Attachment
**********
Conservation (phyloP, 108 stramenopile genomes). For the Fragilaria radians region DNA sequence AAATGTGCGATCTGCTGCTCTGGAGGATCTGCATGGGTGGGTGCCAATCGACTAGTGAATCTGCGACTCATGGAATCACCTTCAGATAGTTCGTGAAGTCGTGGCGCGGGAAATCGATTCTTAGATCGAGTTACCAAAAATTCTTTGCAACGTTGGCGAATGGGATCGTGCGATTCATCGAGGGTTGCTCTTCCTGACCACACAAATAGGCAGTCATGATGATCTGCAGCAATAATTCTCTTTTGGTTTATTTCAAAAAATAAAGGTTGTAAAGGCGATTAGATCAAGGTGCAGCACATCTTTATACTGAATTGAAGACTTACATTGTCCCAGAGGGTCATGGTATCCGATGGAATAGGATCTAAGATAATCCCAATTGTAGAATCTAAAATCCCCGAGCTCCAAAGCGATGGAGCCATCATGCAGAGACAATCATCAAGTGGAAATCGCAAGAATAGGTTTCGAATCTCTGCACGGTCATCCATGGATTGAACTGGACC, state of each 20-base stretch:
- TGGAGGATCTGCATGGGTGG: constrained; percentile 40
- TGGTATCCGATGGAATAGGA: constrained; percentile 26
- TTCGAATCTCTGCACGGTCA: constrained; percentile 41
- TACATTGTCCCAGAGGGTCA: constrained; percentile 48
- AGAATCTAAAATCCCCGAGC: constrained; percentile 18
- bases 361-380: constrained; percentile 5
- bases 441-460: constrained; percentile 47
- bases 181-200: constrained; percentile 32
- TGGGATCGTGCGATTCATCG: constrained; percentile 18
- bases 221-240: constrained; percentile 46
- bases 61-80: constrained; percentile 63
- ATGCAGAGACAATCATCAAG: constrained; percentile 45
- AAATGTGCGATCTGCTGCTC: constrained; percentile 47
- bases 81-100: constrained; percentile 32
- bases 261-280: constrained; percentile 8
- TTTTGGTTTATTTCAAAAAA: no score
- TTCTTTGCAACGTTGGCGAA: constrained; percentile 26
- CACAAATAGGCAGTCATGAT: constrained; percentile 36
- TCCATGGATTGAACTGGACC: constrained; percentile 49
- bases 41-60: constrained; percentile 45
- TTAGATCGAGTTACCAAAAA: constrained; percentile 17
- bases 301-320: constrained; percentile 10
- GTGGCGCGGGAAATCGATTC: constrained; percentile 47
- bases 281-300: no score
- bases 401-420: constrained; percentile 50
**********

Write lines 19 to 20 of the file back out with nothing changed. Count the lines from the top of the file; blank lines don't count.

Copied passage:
- CACAAATAGGCAGTCATGAT: constrained; percentile 36
- TCCATGGATTGAACTGGACC: constrained; percentile 49